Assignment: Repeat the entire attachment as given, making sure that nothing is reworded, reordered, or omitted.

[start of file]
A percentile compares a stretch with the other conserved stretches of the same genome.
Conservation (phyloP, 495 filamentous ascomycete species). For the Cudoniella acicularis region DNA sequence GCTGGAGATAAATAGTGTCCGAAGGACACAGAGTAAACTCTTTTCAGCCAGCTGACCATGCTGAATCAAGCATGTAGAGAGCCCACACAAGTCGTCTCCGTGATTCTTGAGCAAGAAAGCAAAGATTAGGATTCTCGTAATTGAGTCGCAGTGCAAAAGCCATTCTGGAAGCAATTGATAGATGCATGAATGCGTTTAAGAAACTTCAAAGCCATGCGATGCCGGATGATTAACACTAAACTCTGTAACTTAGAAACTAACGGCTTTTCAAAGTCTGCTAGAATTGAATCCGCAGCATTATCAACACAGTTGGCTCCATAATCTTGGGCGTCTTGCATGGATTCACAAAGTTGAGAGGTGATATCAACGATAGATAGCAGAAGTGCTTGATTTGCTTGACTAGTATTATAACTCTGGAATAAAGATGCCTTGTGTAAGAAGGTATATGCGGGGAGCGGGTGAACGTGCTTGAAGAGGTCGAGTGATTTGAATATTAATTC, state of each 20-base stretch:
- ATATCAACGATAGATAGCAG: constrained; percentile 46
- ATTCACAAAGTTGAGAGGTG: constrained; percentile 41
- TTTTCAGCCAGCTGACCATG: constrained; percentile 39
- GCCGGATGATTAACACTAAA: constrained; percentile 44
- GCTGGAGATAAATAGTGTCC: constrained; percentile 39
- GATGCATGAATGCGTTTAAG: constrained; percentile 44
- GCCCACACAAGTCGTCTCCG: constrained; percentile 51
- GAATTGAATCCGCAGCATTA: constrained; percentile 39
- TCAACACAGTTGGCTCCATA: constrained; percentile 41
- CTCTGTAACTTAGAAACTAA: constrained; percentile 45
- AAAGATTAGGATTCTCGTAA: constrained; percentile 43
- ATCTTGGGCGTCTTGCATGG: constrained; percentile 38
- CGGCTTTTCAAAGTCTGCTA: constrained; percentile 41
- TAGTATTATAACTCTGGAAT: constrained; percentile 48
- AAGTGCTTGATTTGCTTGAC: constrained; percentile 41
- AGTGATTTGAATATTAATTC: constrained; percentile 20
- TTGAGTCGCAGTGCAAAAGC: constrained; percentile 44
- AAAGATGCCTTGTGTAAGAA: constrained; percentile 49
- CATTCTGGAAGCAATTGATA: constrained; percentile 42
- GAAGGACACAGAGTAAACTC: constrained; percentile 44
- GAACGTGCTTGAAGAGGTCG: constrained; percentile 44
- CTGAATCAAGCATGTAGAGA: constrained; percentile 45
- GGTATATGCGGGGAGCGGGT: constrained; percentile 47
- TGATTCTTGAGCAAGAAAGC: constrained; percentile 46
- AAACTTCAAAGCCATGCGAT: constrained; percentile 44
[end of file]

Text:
A percentile compares a stretch with the other conserved stretches of the same genome.
Conservation (phyloP, 495 filamentous ascomycete species). For the Cudoniella acicularis region DNA sequence GCTGGAGATAAATAGTGTCCGAAGGACACAGAGTAAACTCTTTTCAGCCAGCTGACCATGCTGAATCAAGCATGTAGAGAGCCCACACAAGTCGTCTCCGTGATTCTTGAGCAAGAAAGCAAAGATTAGGATTCTCGTAATTGAGTCGCAGTGCAAAAGCCATTCTGGAAGCAATTGATAGATGCATGAATGCGTTTAAGAAACTTCAAAGCCATGCGATGCCGGATGATTAACACTAAACTCTGTAACTTAGAAACTAACGGCTTTTCAAAGTCTGCTAGAATTGAATCCGCAGCATTATCAACACAGTTGGCTCCATAATCTTGGGCGTCTTGCATGGATTCACAAAGTTGAGAGGTGATATCAACGATAGATAGCAGAAGTGCTTGATTTGCTTGACTAGTATTATAACTCTGGAATAAAGATGCCTTGTGTAAGAAGGTATATGCGGGGAGCGGGTGAACGTGCTTGAAGAGGTCGAGTGATTTGAATATTAATTC, state of each 20-base stretch:
- ATATCAACGATAGATAGCAG: constrained; percentile 46
- ATTCACAAAGTTGAGAGGTG: constrained; percentile 41
- TTTTCAGCCAGCTGACCATG: constrained; percentile 39
- GCCGGATGATTAACACTAAA: constrained; percentile 44
- GCTGGAGATAAATAGTGTCC: constrained; percentile 39
- GATGCATGAATGCGTTTAAG: constrained; percentile 44
- GCCCACACAAGTCGTCTCCG: constrained; percentile 51
- GAATTGAATCCGCAGCATTA: constrained; percentile 39
- TCAACACAGTTGGCTCCATA: constrained; percentile 41
- CTCTGTAACTTAGAAACTAA: constrained; percentile 45
- AAAGATTAGGATTCTCGTAA: constrained; percentile 43
- ATCTTGGGCGTCTTGCATGG: constrained; percentile 38
- CGGCTTTTCAAAGTCTGCTA: constrained; percentile 41
- TAGTATTATAACTCTGGAAT: constrained; percentile 48
- AAGTGCTTGATTTGCTTGAC: constrained; percentile 41
- AGTGATTTGAATATTAATTC: constrained; percentile 20
- TTGAGTCGCAGTGCAAAAGC: constrained; percentile 44
- AAAGATGCCTTGTGTAAGAA: constrained; percentile 49
- CATTCTGGAAGCAATTGATA: constrained; percentile 42
- GAAGGACACAGAGTAAACTC: constrained; percentile 44
- GAACGTGCTTGAAGAGGTCG: constrained; percentile 44
- CTGAATCAAGCATGTAGAGA: constrained; percentile 45
- GGTATATGCGGGGAGCGGGT: constrained; percentile 47
- TGATTCTTGAGCAAGAAAGC: constrained; percentile 46
- AAACTTCAAAGCCATGCGAT: constrained; percentile 44